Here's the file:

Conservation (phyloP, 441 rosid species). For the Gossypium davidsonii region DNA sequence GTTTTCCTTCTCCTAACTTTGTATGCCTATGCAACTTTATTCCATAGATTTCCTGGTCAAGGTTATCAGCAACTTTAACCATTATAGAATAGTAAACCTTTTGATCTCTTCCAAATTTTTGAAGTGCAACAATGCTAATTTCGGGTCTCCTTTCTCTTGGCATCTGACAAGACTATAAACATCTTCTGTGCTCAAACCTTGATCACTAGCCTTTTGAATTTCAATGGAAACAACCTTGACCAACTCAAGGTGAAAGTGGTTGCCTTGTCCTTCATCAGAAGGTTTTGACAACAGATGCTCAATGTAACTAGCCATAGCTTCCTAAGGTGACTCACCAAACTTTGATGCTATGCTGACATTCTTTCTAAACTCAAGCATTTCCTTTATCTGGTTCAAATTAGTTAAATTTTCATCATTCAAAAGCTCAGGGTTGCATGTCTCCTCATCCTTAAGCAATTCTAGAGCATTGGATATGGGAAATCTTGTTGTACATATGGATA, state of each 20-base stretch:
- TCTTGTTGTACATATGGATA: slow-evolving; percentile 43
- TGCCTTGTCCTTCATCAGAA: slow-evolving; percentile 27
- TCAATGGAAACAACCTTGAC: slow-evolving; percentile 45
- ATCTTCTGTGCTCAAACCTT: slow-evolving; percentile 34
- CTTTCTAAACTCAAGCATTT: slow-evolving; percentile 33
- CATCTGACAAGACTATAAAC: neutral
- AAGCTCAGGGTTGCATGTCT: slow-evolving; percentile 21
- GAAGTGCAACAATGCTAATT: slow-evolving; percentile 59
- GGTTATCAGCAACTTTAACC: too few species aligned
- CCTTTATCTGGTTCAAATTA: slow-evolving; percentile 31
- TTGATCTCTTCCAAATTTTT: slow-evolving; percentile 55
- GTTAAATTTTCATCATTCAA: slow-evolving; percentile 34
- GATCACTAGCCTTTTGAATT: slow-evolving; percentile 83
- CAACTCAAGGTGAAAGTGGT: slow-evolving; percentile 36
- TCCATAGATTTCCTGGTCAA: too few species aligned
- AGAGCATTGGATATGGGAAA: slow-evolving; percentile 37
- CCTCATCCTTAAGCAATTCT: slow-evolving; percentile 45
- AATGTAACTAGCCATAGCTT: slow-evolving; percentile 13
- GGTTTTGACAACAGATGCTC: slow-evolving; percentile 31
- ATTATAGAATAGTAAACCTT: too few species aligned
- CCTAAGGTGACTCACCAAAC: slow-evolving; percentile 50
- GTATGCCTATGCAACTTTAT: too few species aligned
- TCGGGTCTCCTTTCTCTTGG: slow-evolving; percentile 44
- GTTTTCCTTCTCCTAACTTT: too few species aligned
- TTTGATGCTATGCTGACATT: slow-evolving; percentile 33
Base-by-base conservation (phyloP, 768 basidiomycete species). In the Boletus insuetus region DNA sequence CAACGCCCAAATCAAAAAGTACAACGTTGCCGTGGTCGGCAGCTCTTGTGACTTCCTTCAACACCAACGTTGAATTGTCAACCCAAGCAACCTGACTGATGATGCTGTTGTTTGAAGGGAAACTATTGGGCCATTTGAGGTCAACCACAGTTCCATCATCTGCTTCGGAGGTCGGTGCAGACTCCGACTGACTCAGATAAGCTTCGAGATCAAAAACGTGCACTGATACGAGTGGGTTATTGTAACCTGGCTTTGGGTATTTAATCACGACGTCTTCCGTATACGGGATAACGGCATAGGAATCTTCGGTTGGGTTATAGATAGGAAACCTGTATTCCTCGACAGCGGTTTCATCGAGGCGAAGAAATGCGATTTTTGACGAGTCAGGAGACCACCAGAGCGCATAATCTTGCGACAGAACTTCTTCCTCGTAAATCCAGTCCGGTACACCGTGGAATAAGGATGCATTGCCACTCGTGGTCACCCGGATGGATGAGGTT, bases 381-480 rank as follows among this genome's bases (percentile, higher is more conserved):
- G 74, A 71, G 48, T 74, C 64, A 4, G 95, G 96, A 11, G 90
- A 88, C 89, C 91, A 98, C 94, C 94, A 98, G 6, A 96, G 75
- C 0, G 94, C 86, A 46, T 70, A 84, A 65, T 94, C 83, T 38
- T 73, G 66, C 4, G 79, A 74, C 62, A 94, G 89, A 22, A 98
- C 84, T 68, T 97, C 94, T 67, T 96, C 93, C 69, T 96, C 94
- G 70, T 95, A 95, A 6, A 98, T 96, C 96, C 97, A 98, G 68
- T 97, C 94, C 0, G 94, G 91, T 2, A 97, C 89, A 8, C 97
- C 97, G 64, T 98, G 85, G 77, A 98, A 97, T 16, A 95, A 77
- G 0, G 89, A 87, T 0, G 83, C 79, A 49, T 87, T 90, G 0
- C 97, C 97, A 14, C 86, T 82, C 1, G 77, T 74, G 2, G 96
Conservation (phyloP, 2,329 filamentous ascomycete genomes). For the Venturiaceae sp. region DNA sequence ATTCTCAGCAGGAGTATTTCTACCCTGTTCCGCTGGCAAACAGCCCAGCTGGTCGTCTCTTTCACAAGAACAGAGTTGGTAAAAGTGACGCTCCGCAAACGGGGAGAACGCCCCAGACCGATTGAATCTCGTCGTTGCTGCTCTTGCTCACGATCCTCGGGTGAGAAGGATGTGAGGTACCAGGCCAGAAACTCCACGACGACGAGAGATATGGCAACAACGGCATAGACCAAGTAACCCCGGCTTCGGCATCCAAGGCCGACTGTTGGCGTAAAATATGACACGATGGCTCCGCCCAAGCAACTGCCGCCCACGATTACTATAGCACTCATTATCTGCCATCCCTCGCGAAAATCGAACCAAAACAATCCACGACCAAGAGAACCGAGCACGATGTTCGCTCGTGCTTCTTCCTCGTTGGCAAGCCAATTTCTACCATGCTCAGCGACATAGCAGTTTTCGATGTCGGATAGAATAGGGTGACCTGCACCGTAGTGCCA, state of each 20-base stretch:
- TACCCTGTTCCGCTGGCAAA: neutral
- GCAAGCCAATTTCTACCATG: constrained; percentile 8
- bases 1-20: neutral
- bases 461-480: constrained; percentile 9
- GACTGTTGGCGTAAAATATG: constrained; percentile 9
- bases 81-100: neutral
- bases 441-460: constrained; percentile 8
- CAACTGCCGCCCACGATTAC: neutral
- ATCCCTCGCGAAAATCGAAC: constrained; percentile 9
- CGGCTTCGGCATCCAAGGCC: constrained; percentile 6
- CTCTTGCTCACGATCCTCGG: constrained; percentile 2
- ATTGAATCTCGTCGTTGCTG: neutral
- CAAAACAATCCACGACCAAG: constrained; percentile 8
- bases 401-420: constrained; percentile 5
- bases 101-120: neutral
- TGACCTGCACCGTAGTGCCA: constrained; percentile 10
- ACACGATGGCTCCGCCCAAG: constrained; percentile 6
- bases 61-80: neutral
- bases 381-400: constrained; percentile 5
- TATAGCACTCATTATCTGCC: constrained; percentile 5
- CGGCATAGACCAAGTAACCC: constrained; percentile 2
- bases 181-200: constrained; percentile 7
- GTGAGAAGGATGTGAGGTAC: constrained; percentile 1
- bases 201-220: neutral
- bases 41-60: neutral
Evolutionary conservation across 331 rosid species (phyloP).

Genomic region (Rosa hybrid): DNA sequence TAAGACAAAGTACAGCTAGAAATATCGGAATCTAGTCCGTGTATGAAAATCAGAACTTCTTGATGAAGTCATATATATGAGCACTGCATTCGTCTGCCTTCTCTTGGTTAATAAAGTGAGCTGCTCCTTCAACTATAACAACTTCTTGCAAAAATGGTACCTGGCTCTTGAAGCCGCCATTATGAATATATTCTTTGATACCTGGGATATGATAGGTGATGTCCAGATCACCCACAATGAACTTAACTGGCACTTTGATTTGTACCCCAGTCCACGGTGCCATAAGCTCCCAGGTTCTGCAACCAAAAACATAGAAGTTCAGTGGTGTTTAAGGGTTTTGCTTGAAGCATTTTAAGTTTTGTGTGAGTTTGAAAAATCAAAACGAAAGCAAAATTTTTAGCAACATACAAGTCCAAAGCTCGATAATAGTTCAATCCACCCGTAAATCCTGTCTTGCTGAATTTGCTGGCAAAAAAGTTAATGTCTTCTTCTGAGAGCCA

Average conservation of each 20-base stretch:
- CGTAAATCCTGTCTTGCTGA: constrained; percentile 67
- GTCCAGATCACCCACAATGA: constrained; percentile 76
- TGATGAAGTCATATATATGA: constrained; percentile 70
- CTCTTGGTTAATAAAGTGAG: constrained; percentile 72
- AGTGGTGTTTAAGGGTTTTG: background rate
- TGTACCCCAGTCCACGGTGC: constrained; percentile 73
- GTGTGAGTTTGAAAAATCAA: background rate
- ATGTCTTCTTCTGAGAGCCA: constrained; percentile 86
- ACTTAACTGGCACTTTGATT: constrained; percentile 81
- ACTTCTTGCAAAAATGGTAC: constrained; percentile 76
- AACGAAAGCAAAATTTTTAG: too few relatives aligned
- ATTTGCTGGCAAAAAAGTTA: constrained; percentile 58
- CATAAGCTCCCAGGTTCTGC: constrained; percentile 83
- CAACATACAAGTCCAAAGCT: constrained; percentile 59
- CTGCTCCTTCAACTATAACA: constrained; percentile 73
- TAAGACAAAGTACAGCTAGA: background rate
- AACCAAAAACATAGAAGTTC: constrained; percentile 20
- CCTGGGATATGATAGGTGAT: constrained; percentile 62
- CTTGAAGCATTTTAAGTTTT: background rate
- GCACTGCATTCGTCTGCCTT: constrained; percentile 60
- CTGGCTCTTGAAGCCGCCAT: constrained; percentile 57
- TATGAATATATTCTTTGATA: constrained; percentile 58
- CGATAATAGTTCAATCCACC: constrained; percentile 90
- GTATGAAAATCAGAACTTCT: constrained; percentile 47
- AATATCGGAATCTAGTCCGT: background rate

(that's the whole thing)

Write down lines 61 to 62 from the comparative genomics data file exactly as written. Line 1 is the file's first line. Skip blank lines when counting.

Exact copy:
- GTGAGAAGGATGTGAGGTAC: constrained; percentile 1
- bases 201-220: neutral